TEHRAN, Young Journalists Club (YJC) - The company, known as Tepco, has held discussions with the many sub-contractors working on the site to ensure any overseas staff working under the new arrangements have a full understanding of radiation safety and the necessary language skills, the spokeswoman said.
Around 4,000 workers are on the site every day, she said.
Tepco has been criticized by the United Nations over possible exploitation of those working on the decades-long decommissioning of the Fukushima station, which was wrecked by an earthquake and tsunami that devastated northeastern Japan in 2011.
A Reuters investigation in 2013 found widespread labor abuses at Fukushima, including workers who said their pay was skimmed and who spoke of scant scrutiny of working conditions.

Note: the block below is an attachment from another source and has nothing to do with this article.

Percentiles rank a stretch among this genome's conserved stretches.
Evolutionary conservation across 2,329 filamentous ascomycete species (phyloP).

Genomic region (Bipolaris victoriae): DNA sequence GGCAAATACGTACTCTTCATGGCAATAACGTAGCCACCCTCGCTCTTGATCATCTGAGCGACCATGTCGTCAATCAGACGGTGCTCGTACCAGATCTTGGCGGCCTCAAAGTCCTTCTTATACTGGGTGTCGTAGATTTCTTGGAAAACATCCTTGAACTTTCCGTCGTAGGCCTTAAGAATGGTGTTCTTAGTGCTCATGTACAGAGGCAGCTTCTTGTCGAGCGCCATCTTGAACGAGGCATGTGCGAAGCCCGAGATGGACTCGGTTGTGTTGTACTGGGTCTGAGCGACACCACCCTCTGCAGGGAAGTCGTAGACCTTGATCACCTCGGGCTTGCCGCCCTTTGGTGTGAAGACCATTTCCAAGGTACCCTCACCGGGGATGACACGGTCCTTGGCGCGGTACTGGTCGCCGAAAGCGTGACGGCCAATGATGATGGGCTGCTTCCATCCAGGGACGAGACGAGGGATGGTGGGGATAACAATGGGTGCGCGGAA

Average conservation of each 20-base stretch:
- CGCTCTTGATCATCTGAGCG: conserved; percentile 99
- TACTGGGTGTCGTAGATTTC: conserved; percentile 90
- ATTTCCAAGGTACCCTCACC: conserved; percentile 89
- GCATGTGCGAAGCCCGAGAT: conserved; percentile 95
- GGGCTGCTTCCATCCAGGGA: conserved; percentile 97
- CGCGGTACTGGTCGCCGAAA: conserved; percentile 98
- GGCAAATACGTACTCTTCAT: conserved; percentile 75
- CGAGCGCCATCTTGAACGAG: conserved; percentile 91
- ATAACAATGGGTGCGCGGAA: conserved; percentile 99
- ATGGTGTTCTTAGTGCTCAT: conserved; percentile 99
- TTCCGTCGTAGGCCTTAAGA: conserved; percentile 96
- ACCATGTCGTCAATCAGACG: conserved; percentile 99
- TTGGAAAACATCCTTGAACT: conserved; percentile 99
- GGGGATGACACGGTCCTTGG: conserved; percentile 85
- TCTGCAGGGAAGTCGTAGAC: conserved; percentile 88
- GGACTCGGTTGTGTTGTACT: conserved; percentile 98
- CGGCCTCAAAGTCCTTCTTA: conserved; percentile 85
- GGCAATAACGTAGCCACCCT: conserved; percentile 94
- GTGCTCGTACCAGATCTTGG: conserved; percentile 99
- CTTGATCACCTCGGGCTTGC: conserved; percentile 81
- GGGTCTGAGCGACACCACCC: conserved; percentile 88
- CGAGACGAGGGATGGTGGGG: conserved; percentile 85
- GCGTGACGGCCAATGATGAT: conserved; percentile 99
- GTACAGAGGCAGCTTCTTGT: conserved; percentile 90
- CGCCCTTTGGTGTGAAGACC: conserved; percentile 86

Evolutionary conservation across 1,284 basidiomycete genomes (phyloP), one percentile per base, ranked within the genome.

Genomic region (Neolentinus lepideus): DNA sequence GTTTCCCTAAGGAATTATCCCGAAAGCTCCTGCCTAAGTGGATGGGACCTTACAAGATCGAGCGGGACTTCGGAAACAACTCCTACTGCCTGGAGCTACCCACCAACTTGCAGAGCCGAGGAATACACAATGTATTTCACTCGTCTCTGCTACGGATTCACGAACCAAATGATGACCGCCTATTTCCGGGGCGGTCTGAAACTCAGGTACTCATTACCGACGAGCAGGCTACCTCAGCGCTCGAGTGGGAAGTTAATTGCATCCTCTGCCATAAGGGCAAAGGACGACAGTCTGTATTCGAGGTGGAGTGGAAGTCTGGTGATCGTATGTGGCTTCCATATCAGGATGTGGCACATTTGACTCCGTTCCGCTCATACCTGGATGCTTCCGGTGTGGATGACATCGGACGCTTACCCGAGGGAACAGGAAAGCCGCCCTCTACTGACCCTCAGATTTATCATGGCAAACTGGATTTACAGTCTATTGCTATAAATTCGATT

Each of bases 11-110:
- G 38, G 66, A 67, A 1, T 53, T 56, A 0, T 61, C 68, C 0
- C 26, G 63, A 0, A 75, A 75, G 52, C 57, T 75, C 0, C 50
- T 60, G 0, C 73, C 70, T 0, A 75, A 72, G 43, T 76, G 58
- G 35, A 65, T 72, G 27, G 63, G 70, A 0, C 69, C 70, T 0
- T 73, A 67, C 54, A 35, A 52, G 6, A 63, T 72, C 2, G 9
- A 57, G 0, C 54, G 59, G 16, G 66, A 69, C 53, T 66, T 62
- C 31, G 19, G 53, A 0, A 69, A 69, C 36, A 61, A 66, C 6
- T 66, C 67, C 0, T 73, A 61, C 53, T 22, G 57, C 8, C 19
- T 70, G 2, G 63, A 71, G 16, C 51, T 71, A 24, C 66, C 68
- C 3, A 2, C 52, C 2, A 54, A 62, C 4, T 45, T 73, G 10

Tepco said at the time it was taking steps to limit worker abuses.
Japan, long resistant to immigration, is opening its doors to more foreign workers under a law that went into effect this month.
The law allows about 345,000 blue-collar workers to enter Japan over five years in 14 sectors, such as construction and nursing care, which face acute labor shortages. One category of "specified skilled workers" can stay up to five years but cannot bring families.